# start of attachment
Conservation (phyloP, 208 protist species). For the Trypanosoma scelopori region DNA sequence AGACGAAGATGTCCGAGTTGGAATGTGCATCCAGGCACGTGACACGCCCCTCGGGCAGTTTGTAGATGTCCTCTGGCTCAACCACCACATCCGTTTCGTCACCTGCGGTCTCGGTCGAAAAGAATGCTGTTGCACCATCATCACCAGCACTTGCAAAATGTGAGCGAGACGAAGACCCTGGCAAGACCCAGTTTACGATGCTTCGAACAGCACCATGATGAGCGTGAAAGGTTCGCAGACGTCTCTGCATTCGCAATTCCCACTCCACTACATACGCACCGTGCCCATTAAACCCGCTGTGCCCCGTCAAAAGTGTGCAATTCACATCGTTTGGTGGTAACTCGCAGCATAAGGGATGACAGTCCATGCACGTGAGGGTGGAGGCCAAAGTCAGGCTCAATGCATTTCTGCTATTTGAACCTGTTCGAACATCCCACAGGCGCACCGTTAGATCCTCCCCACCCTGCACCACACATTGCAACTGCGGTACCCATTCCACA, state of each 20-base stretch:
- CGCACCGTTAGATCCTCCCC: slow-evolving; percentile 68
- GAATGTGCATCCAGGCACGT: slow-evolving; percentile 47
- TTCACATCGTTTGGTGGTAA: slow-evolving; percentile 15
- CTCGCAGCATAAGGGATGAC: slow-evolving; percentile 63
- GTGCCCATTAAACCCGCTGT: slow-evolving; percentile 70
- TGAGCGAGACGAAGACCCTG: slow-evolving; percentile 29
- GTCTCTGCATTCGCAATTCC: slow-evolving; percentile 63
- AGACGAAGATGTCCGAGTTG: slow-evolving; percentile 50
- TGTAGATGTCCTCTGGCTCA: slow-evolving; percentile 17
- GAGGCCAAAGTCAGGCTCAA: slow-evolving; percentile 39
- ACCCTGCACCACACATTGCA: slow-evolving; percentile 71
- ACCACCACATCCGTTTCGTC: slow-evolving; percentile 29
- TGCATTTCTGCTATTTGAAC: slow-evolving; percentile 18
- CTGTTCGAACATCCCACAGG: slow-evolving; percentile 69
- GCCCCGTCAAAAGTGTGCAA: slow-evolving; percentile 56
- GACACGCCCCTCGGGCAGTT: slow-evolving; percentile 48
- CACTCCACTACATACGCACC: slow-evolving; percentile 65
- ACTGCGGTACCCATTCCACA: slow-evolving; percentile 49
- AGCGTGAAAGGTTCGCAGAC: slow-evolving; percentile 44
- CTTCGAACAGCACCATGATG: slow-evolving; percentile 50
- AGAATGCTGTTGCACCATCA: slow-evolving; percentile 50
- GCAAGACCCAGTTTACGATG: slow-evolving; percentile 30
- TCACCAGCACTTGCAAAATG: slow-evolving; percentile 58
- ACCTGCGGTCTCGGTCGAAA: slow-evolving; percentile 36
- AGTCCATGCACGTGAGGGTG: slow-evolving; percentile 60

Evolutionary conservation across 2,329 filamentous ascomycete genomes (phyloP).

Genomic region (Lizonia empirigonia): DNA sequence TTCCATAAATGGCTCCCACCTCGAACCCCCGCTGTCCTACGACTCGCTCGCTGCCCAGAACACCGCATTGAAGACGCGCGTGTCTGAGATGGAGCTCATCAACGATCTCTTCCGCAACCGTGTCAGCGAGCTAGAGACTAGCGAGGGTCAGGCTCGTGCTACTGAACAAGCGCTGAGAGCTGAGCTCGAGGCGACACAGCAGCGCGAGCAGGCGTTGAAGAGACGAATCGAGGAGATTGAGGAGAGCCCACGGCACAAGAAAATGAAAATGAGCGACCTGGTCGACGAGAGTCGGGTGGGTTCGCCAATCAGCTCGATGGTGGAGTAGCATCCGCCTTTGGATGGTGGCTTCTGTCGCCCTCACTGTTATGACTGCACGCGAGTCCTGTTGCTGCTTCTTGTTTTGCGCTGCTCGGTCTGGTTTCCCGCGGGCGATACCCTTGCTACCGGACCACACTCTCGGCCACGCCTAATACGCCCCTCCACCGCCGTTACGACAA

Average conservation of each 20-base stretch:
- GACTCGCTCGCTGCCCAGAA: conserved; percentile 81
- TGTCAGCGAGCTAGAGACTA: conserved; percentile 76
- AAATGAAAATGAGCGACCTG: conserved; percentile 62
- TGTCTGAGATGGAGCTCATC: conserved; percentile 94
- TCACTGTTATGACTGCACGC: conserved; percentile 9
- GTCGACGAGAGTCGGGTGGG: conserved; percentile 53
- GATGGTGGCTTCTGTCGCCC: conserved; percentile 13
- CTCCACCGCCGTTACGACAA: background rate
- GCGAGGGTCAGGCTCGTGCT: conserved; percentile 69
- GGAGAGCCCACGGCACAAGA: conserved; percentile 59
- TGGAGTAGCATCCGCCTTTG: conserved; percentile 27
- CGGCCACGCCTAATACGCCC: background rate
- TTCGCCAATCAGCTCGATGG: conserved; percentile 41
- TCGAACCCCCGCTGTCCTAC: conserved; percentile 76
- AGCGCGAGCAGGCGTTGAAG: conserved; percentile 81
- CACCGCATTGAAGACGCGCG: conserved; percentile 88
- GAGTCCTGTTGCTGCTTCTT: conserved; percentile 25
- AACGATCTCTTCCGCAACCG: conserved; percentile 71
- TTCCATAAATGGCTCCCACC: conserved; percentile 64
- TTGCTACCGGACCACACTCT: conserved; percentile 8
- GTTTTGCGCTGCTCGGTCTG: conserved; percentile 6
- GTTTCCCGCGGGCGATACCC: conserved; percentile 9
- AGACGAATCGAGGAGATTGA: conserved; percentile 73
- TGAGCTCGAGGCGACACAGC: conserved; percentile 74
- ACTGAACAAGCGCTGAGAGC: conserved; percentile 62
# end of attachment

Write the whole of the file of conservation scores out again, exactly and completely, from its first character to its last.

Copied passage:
Conservation (phyloP, 208 protist species). For the Trypanosoma scelopori region DNA sequence AGACGAAGATGTCCGAGTTGGAATGTGCATCCAGGCACGTGACACGCCCCTCGGGCAGTTTGTAGATGTCCTCTGGCTCAACCACCACATCCGTTTCGTCACCTGCGGTCTCGGTCGAAAAGAATGCTGTTGCACCATCATCACCAGCACTTGCAAAATGTGAGCGAGACGAAGACCCTGGCAAGACCCAGTTTACGATGCTTCGAACAGCACCATGATGAGCGTGAAAGGTTCGCAGACGTCTCTGCATTCGCAATTCCCACTCCACTACATACGCACCGTGCCCATTAAACCCGCTGTGCCCCGTCAAAAGTGTGCAATTCACATCGTTTGGTGGTAACTCGCAGCATAAGGGATGACAGTCCATGCACGTGAGGGTGGAGGCCAAAGTCAGGCTCAATGCATTTCTGCTATTTGAACCTGTTCGAACATCCCACAGGCGCACCGTTAGATCCTCCCCACCCTGCACCACACATTGCAACTGCGGTACCCATTCCACA, state of each 20-base stretch:
- CGCACCGTTAGATCCTCCCC: slow-evolving; percentile 68
- GAATGTGCATCCAGGCACGT: slow-evolving; percentile 47
- TTCACATCGTTTGGTGGTAA: slow-evolving; percentile 15
- CTCGCAGCATAAGGGATGAC: slow-evolving; percentile 63
- GTGCCCATTAAACCCGCTGT: slow-evolving; percentile 70
- TGAGCGAGACGAAGACCCTG: slow-evolving; percentile 29
- GTCTCTGCATTCGCAATTCC: slow-evolving; percentile 63
- AGACGAAGATGTCCGAGTTG: slow-evolving; percentile 50
- TGTAGATGTCCTCTGGCTCA: slow-evolving; percentile 17
- GAGGCCAAAGTCAGGCTCAA: slow-evolving; percentile 39
- ACCCTGCACCACACATTGCA: slow-evolving; percentile 71
- ACCACCACATCCGTTTCGTC: slow-evolving; percentile 29
- TGCATTTCTGCTATTTGAAC: slow-evolving; percentile 18
- CTGTTCGAACATCCCACAGG: slow-evolving; percentile 69
- GCCCCGTCAAAAGTGTGCAA: slow-evolving; percentile 56
- GACACGCCCCTCGGGCAGTT: slow-evolving; percentile 48
- CACTCCACTACATACGCACC: slow-evolving; percentile 65
- ACTGCGGTACCCATTCCACA: slow-evolving; percentile 49
- AGCGTGAAAGGTTCGCAGAC: slow-evolving; percentile 44
- CTTCGAACAGCACCATGATG: slow-evolving; percentile 50
- AGAATGCTGTTGCACCATCA: slow-evolving; percentile 50
- GCAAGACCCAGTTTACGATG: slow-evolving; percentile 30
- TCACCAGCACTTGCAAAATG: slow-evolving; percentile 58
- ACCTGCGGTCTCGGTCGAAA: slow-evolving; percentile 36
- AGTCCATGCACGTGAGGGTG: slow-evolving; percentile 60

Evolutionary conservation across 2,329 filamentous ascomycete genomes (phyloP).

Genomic region (Lizonia empirigonia): DNA sequence TTCCATAAATGGCTCCCACCTCGAACCCCCGCTGTCCTACGACTCGCTCGCTGCCCAGAACACCGCATTGAAGACGCGCGTGTCTGAGATGGAGCTCATCAACGATCTCTTCCGCAACCGTGTCAGCGAGCTAGAGACTAGCGAGGGTCAGGCTCGTGCTACTGAACAAGCGCTGAGAGCTGAGCTCGAGGCGACACAGCAGCGCGAGCAGGCGTTGAAGAGACGAATCGAGGAGATTGAGGAGAGCCCACGGCACAAGAAAATGAAAATGAGCGACCTGGTCGACGAGAGTCGGGTGGGTTCGCCAATCAGCTCGATGGTGGAGTAGCATCCGCCTTTGGATGGTGGCTTCTGTCGCCCTCACTGTTATGACTGCACGCGAGTCCTGTTGCTGCTTCTTGTTTTGCGCTGCTCGGTCTGGTTTCCCGCGGGCGATACCCTTGCTACCGGACCACACTCTCGGCCACGCCTAATACGCCCCTCCACCGCCGTTACGACAA

Average conservation of each 20-base stretch:
- GACTCGCTCGCTGCCCAGAA: conserved; percentile 81
- TGTCAGCGAGCTAGAGACTA: conserved; percentile 76
- AAATGAAAATGAGCGACCTG: conserved; percentile 62
- TGTCTGAGATGGAGCTCATC: conserved; percentile 94
- TCACTGTTATGACTGCACGC: conserved; percentile 9
- GTCGACGAGAGTCGGGTGGG: conserved; percentile 53
- GATGGTGGCTTCTGTCGCCC: conserved; percentile 13
- CTCCACCGCCGTTACGACAA: background rate
- GCGAGGGTCAGGCTCGTGCT: conserved; percentile 69
- GGAGAGCCCACGGCACAAGA: conserved; percentile 59
- TGGAGTAGCATCCGCCTTTG: conserved; percentile 27
- CGGCCACGCCTAATACGCCC: background rate
- TTCGCCAATCAGCTCGATGG: conserved; percentile 41
- TCGAACCCCCGCTGTCCTAC: conserved; percentile 76
- AGCGCGAGCAGGCGTTGAAG: conserved; percentile 81
- CACCGCATTGAAGACGCGCG: conserved; percentile 88
- GAGTCCTGTTGCTGCTTCTT: conserved; percentile 25
- AACGATCTCTTCCGCAACCG: conserved; percentile 71
- TTCCATAAATGGCTCCCACC: conserved; percentile 64
- TTGCTACCGGACCACACTCT: conserved; percentile 8
- GTTTTGCGCTGCTCGGTCTG: conserved; percentile 6
- GTTTCCCGCGGGCGATACCC: conserved; percentile 9
- AGACGAATCGAGGAGATTGA: conserved; percentile 73
- TGAGCTCGAGGCGACACAGC: conserved; percentile 74
- ACTGAACAAGCGCTGAGAGC: conserved; percentile 62